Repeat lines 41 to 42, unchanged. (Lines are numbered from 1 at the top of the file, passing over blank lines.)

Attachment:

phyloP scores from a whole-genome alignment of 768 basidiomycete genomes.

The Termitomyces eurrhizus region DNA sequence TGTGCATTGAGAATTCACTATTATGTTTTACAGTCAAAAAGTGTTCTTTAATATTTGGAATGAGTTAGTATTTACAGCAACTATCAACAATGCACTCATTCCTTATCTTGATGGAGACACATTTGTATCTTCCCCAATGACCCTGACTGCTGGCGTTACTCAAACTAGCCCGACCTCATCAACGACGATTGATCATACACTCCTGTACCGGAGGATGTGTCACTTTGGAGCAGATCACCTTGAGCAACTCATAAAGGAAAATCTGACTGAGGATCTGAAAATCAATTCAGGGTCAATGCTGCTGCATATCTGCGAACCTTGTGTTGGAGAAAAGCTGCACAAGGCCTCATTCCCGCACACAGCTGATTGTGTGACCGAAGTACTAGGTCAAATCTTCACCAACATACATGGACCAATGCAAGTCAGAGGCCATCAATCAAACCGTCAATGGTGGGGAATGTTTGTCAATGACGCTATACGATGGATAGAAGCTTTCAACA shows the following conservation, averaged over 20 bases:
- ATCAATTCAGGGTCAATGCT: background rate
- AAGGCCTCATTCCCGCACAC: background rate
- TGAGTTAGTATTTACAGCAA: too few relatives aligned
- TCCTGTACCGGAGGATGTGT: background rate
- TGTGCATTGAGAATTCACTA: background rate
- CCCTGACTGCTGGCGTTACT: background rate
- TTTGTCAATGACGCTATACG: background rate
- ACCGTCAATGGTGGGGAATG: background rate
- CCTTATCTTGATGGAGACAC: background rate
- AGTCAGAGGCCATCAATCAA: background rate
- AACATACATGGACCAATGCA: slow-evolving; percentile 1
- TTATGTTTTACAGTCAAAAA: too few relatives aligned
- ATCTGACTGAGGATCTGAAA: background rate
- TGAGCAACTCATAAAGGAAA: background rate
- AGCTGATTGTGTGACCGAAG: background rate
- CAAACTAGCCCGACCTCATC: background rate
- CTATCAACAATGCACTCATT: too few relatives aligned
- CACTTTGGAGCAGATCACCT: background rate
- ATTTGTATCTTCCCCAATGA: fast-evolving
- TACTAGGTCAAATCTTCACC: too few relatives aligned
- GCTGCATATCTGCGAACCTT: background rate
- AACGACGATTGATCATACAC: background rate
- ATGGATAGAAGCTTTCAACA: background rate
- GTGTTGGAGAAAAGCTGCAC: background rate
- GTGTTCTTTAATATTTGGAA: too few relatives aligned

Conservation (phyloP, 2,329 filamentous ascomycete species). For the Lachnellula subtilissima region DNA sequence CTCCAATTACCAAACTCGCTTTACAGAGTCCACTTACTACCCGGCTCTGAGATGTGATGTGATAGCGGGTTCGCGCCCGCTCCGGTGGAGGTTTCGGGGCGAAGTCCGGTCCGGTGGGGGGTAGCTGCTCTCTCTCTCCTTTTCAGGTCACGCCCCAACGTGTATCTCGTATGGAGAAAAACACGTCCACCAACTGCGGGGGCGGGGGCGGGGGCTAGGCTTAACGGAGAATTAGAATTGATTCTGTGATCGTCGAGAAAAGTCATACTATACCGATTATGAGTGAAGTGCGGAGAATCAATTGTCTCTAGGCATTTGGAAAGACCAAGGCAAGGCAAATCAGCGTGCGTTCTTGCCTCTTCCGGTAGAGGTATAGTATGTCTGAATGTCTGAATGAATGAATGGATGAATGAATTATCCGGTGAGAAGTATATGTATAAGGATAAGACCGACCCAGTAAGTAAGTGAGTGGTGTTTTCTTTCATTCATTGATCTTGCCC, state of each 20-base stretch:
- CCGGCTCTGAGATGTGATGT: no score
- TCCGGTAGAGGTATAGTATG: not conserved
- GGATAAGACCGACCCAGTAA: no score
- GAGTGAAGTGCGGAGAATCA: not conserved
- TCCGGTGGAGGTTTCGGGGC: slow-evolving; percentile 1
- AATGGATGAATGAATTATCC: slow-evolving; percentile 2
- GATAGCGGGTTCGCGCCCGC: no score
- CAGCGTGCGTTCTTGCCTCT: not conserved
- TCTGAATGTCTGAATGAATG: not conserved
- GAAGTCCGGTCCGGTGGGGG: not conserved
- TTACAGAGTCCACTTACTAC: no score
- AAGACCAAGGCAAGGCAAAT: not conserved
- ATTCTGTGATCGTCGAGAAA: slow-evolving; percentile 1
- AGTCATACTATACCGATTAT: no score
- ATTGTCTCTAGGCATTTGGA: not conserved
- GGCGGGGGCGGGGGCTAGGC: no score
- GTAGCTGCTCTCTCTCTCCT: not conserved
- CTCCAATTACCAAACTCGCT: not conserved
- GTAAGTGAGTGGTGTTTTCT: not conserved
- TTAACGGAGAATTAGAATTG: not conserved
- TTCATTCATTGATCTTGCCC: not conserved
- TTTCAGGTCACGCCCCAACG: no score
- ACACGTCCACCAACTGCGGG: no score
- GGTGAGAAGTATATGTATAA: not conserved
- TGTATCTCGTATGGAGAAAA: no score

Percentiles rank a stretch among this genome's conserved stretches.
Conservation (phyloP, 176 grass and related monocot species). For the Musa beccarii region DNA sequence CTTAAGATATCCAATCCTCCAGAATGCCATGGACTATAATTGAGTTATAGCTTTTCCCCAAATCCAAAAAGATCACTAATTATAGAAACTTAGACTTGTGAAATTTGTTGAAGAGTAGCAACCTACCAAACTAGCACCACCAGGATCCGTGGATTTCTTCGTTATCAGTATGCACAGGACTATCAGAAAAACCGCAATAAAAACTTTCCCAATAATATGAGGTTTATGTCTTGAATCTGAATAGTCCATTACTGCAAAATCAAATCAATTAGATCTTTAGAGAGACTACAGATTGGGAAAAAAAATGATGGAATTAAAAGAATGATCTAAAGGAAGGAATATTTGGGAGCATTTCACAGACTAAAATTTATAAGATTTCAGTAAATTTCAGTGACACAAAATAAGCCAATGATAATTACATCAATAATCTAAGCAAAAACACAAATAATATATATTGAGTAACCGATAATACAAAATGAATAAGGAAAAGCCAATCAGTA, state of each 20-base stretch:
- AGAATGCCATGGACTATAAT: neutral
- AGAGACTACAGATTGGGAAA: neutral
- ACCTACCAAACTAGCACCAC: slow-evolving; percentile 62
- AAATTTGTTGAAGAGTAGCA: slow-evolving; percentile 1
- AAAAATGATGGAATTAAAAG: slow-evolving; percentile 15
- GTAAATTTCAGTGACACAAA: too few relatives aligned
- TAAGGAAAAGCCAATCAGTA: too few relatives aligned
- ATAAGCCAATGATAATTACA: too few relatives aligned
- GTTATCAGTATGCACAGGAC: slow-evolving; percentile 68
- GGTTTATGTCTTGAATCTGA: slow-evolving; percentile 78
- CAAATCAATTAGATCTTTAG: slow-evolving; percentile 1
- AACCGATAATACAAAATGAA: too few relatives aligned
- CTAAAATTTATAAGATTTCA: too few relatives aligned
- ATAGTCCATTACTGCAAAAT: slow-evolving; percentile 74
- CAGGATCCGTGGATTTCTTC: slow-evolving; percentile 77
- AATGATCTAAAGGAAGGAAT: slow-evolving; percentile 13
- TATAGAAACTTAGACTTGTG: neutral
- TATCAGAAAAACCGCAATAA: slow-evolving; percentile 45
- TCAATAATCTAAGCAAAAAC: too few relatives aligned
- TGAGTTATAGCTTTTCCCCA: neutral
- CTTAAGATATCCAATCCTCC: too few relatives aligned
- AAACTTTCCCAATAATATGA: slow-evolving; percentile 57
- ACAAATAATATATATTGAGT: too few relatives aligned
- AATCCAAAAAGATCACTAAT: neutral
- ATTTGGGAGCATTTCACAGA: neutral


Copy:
- ATTCTGTGATCGTCGAGAAA: slow-evolving; percentile 1
- AGTCATACTATACCGATTAT: no score